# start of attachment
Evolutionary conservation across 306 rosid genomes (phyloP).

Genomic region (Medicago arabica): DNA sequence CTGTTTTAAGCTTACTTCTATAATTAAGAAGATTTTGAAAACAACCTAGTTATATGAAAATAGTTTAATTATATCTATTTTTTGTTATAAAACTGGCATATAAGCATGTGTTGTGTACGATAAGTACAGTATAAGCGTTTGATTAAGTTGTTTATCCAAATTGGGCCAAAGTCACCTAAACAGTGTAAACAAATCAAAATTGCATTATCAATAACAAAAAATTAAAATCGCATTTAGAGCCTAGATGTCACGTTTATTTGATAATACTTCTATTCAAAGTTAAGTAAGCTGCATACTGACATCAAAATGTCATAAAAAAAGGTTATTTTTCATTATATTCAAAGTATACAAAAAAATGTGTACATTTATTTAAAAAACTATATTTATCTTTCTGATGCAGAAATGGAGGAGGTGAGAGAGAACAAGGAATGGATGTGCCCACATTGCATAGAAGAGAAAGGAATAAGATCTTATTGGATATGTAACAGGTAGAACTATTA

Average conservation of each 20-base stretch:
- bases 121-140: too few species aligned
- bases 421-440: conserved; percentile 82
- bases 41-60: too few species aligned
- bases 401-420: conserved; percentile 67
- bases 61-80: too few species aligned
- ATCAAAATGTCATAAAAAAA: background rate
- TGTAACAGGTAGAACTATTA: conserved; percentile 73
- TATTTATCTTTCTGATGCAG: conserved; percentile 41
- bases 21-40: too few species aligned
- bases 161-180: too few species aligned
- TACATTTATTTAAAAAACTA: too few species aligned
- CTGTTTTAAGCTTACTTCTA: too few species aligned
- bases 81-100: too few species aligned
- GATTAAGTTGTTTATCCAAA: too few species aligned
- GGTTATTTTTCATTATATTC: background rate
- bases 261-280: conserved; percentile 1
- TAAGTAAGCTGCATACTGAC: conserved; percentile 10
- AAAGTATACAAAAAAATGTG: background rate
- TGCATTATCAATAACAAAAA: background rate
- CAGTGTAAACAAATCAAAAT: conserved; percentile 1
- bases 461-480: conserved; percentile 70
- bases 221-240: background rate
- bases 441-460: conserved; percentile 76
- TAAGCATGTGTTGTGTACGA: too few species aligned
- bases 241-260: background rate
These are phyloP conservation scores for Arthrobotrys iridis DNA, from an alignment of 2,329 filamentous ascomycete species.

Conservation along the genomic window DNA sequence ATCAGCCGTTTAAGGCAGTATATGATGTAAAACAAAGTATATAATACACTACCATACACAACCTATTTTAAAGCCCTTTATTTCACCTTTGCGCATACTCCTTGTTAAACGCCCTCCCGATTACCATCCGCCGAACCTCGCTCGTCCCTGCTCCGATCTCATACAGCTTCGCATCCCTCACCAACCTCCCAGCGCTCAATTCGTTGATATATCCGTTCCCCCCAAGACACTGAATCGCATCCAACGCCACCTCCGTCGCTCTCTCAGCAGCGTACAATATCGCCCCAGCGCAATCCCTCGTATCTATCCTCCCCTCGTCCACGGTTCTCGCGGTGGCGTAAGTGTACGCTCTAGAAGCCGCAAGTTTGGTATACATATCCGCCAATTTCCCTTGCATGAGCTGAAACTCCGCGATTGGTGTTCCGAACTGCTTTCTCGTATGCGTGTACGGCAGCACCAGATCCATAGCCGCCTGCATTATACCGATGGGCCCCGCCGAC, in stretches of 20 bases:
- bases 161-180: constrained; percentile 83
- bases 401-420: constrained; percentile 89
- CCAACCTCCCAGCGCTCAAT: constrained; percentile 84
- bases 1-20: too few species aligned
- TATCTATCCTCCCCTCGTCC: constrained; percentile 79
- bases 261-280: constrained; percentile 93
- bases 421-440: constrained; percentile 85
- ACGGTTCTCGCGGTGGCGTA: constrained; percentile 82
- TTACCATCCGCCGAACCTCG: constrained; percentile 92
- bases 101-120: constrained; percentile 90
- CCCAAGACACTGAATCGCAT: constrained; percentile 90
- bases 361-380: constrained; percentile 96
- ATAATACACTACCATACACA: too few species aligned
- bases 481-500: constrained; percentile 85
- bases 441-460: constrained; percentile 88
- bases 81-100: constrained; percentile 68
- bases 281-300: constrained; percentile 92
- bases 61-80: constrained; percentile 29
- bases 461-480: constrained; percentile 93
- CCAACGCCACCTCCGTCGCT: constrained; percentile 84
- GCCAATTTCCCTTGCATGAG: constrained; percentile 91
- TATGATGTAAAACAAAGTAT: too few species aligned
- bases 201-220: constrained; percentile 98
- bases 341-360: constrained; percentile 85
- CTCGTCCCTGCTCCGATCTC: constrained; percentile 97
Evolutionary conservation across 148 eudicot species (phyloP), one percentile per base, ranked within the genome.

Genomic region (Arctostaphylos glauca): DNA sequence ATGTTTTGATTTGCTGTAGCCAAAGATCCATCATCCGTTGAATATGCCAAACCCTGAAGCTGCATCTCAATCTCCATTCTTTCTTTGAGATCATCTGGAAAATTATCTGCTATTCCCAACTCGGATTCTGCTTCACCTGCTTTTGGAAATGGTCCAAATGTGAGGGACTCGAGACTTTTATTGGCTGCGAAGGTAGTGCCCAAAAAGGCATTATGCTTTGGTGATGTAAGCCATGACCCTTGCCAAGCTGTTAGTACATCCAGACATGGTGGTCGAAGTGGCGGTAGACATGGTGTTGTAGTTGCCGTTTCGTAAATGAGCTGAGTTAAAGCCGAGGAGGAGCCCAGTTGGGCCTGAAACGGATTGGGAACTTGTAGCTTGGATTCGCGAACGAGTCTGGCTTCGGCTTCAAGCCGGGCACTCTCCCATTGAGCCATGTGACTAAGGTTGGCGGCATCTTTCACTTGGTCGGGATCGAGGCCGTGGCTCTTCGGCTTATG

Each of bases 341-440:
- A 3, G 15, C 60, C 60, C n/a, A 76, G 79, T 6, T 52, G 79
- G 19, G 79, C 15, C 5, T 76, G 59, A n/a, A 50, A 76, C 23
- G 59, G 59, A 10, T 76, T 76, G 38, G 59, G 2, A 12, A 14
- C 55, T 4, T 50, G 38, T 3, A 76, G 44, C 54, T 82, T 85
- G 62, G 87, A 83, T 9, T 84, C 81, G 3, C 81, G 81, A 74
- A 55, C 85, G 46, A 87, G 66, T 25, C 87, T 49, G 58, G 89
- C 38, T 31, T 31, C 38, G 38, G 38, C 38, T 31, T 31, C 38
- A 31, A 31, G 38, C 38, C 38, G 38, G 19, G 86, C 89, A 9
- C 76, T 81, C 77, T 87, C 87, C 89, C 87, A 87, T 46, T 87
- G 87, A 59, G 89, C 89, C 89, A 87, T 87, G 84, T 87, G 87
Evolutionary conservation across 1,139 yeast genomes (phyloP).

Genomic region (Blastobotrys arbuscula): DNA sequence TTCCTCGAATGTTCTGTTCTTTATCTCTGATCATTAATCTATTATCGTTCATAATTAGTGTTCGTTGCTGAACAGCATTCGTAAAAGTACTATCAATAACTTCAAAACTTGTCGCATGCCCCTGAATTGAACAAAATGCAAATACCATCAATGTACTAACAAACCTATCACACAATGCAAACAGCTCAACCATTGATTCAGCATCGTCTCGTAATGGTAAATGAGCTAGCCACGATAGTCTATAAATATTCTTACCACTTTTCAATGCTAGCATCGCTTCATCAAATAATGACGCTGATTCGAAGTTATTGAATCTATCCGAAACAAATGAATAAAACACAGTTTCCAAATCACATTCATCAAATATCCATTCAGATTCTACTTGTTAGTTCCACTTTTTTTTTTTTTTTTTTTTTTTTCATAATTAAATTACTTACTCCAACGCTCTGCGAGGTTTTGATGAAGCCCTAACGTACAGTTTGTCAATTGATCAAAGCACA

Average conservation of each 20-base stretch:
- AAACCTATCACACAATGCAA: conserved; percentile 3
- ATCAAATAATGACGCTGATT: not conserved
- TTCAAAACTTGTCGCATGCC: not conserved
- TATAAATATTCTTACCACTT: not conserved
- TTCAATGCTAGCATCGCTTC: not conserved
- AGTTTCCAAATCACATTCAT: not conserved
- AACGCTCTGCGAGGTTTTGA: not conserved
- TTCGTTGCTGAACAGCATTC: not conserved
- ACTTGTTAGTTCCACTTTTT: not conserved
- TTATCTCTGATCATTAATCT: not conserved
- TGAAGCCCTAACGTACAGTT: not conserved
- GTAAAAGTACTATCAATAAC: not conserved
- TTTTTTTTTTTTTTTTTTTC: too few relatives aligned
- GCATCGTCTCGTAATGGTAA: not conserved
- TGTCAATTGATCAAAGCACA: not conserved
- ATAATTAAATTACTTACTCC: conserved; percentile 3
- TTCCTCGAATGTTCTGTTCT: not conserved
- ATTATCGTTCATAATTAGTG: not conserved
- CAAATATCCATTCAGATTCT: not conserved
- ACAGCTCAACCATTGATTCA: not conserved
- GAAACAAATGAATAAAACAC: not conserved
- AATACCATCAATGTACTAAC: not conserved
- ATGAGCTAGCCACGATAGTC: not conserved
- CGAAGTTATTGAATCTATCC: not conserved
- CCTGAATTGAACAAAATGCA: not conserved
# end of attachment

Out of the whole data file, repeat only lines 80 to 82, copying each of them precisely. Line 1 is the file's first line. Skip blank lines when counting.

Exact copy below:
- ACTTGTTAGTTCCACTTTTT: not conserved
- TTATCTCTGATCATTAATCT: not conserved
- TGAAGCCCTAACGTACAGTT: not conserved